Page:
Final Fantasy XV (DX11)

Upon arriving to PC earlier this, Final Fantasy XV: Windows Edition was given a graphical overhaul as it was ported over from console, fruits of their successful partnership with NVIDIA, with hardly any hint of the troubles during Final Fantasy XV's original production and development.

In preparation for the launch, Square Enix opted to release a standalone benchmark that they have since updated. Using the Final Fantasy XV standalone benchmark gives us a lengthy standardized sequence to utilize OCAT. Upon release, the standalone benchmark received criticism for performance issues and general bugginess, as well as confusing graphical presets and performance measurement by 'score'. In its original iteration, the graphical settings could not be adjusted, leaving the user to the presets that were tied to resolution and hidden settings such as GameWorks features.

Since then, Square Enix has patched the benchmark with custom graphics settings and bugfixes for better accuracy in profiling in-game performance and graphical options, though leaving the 'score' measurement. For our testing, we enable or adjust settings to the highest except for NVIDIA-specific features and 'Model LOD', the latter of which is left at standard. Final Fantasy XV also supports HDR, and it will support DLSS at some later date.

Final Fantasy XV - 3840x2160 - Ultra QualityFinal Fantasy XV - 2560x1440 - Ultra QualityFinal Fantasy XV - 1920x1080 - Ultra Quality

At 1080p and 1440p, the RTX 2060 (6GB) returns to its place between the GTX 1080 and GTX 1070 Ti. Final Fantasy is less favorable to the Vega cards so the RTX 2060 (6GB) is already faster than the RX Vega 64. With the relative drop in 4K performance, there are more hints of 6GB being potentially insufficient.

Final Fantasy XV - 99th Percentile - 3840x2160 - Ultra QualityFinal Fantasy XV - 99th Percentile - 2560x1440 - Ultra QualityFinal Fantasy XV - 99th Percentile - 1920x1080 - Ultra Quality

 

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  • JRW - Saturday, February 23, 2019 - link

    2060 is considerably faster than a 580 tho, I recently upgraded from an R9 290X to EVGA RTX 2060 XC Black and love it, the 290X served me very well tho great card even with todays games @ 1080P but struggled a bit trying to hit my monitors 144hz refresh. Reply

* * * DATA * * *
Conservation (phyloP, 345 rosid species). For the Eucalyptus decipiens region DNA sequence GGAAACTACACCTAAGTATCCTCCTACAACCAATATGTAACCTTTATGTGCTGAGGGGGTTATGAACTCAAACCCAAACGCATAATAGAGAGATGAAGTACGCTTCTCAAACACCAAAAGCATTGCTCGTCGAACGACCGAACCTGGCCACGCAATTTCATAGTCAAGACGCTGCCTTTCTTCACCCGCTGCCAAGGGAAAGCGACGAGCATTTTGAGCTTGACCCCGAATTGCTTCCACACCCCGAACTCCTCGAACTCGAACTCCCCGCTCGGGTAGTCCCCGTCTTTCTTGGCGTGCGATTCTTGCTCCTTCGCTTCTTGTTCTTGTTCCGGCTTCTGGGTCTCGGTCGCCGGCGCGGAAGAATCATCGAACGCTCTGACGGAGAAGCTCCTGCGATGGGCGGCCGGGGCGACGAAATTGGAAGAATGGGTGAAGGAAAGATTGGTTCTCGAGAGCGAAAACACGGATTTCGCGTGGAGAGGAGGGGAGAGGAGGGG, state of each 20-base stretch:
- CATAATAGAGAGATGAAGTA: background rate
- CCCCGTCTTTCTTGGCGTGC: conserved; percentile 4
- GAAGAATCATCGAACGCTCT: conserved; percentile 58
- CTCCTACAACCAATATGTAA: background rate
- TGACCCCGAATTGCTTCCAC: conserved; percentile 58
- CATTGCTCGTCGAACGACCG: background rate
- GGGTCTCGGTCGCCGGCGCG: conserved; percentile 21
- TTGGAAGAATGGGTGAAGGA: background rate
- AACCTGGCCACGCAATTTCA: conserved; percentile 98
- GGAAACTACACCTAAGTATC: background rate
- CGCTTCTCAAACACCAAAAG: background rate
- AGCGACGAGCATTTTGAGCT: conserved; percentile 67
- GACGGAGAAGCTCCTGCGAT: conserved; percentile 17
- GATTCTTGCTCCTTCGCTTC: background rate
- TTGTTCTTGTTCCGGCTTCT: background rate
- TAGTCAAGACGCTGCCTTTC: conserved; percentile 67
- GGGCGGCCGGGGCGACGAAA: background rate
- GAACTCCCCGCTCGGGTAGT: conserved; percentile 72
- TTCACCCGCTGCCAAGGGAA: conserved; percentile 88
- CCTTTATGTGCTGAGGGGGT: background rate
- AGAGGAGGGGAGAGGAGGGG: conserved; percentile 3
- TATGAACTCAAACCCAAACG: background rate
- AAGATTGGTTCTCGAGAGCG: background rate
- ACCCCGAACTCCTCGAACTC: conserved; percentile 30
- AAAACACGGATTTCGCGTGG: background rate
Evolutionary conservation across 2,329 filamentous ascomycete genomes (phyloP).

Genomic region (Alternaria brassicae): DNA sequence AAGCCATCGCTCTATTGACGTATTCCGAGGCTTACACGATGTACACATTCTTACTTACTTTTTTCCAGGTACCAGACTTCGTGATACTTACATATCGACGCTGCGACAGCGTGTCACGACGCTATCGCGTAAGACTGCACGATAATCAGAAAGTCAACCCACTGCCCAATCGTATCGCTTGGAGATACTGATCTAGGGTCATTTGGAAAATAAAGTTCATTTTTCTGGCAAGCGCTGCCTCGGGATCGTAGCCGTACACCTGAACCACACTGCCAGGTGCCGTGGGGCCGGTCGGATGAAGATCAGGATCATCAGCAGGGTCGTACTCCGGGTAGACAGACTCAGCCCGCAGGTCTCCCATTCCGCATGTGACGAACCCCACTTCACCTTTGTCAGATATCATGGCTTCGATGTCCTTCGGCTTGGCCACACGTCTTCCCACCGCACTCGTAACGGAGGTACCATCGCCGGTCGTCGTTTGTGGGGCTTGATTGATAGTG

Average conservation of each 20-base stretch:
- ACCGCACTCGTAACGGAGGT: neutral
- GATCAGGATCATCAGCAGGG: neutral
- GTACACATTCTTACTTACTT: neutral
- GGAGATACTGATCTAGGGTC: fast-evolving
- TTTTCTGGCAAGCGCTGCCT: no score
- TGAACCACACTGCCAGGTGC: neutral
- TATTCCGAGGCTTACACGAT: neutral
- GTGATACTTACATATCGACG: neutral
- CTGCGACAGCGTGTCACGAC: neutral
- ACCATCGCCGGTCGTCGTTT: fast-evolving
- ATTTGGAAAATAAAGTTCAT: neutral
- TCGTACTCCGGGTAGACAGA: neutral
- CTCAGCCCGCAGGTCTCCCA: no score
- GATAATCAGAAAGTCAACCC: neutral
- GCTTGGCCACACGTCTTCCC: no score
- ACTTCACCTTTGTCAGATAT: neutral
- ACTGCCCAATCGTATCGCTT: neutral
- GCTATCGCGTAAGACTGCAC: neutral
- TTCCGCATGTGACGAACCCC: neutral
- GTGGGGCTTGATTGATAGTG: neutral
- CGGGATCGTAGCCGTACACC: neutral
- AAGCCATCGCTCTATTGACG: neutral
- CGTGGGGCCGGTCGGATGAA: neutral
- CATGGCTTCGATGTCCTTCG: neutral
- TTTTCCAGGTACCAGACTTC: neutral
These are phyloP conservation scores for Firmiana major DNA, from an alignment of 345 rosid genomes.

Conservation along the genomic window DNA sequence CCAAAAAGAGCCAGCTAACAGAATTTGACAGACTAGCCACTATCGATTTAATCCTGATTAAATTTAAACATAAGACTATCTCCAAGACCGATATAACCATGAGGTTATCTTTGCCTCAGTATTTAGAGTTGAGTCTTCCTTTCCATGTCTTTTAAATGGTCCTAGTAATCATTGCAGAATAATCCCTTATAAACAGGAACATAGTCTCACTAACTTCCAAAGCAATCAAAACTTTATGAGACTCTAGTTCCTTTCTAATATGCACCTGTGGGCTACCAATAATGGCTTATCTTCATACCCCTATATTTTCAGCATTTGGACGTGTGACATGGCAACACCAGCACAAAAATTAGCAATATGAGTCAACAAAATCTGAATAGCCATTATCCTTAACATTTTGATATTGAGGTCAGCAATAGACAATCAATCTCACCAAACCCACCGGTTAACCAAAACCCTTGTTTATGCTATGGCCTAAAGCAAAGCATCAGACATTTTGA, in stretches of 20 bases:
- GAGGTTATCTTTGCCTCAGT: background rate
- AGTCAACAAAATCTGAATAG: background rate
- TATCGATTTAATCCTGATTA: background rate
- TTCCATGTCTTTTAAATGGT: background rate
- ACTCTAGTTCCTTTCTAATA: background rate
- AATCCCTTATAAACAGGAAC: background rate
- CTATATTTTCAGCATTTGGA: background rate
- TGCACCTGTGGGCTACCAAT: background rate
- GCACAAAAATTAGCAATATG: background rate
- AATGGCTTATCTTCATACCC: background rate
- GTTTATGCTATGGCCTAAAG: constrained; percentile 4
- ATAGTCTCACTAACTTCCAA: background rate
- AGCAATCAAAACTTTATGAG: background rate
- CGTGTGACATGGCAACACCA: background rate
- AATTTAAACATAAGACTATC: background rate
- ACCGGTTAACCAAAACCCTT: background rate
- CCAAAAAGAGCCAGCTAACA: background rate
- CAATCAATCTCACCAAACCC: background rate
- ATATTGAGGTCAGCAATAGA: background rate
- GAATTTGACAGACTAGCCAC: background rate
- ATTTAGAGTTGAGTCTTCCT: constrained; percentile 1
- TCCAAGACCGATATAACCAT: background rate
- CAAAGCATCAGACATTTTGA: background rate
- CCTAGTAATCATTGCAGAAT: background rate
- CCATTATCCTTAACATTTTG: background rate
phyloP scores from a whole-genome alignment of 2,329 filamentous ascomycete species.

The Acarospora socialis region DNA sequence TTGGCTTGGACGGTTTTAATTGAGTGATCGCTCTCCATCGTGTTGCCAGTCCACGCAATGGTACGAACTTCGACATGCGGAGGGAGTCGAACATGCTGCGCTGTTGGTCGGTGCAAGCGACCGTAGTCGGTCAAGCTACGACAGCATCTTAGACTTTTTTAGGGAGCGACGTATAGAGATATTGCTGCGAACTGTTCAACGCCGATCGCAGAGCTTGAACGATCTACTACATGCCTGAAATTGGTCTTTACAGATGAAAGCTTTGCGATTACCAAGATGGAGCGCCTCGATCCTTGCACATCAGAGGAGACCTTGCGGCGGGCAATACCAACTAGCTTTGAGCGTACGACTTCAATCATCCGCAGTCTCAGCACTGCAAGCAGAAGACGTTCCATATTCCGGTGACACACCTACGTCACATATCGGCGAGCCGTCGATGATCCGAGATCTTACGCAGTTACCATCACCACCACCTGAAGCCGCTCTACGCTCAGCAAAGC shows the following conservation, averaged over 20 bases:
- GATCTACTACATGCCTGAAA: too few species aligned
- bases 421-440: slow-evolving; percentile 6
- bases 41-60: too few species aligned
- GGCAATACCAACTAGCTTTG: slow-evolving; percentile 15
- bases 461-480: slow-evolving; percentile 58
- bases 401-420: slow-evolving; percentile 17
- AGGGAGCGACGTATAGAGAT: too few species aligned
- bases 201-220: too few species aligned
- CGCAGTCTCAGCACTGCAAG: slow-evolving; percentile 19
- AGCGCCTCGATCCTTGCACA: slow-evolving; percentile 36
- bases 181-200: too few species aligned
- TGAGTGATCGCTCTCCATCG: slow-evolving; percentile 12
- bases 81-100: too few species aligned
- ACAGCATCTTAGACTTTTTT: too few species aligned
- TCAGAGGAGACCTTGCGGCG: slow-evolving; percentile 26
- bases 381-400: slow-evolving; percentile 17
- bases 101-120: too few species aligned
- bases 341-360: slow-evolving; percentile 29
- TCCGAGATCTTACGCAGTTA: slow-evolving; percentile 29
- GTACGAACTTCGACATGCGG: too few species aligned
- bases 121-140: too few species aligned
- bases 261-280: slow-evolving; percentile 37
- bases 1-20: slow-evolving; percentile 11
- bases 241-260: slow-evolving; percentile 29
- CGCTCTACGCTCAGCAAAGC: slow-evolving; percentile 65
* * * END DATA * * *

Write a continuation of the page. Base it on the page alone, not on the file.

• PeachNCream - Monday, January 07, 2019 - link

    Turing's MSRP makes the benchmark performance meaningless. Reply
  • jrs77 - Monday, January 07, 2019 - link

    Midrange card for 350 bucks... :facepalm:

    I don't care if it's as fast as a 1070ti. A xx60 series card should never cost more than 250 and the 1060 was allready overpriced for most of the time, due to all that bitcoin-fuckery.
    Reply
  • Manch - Monday, January 07, 2019 - link

    The Vegas are a good bit cheaper than what the scale shows. Not just on sale but regular price reductions. Even mentioned in the article so why tye discrepancy? Also I thoight Vega was a bit slower than the vanilla1080. Its showing to be faster than the FE? Reply
  • sing_electric - Monday, January 07, 2019 - link

    I'm not sure what you're referring to, since the best deal I've heard of on the Vega 56 was ~$320 on Black Friday, and today, I can't find a card for less than $370 (at NewEgg on one model, all others are $400+). I like AMD but given today's prices, the only price category where I think AMD wins right now is with the ~$200 580. The ~$280 RX 590 is most of the way to the 2060's MSRP but offers significantly less performance. Reply
  • Manch - Monday, January 07, 2019 - link

    Per the article, ". In the mix are concurrent events like AMD-partner Sapphire’s just-announced RX Vega price cuts, which will see the RX Vega 64 Nitro Plus moved to $379 and the RX Vega 56 Pulse to $329, and both with an attached 3-game bundle" Thats even better than what Ive seen.

    I just bought a MSI vega 64 from amazon for $399 with the 3 game bundle in Dec. Ive seen on avg 400-450 for Vega 64 and a good bit lower for Vega 56.

    The chart has Vega 56 at 499 which isnt the case.
    Reply
  • Manch - Monday, January 07, 2019 - link

    Vega 64 $399, Vega 56 $368 new egg. Plus 3 games. Reply
  • Manch - Monday, January 07, 2019 - link

    vega 64 $399 on amazon as well. There are higher pri ed cards but who cares is theyre readily available at these prices? Reply
  • Vayra - Wednesday, January 09, 2019 - link

    They also take twice as much power at the wall. *poof* there go the savings. And you get free extra noise and heat in the case to boot. Reply
  • Manch - Friday, January 11, 2019 - link

    Double?! LOL

    Compared to a 2060? The avg diff according to Anand's Bench is 130watts.

    Avg price of electricity in the US is 12 cents a kilowatt hour. That means it would cost you 1.2 cents per 100watts an hour. It would cost you on average 1.668 cents more an hour to run a VEGA 64 at full bore balls out compared to the 2060. If we then calculate the difference for an entire year @ 100% power draw for 365 days or 8760hrs the total comes out to $146.12 Here in Germany it would be about double that.

    Lets be real no one does that. (Miners?)

    Avg is 12hrs a week! Highly doubtful the card is running 100% for 12hrs a week but if it were.
    52 weeks in a year, 12 hrs a week for 624hrs for a soul crushing total of $10.41

    So yes it cost more to run a higher power card....duh, but it's not double. Stop the FUD.
    Reply

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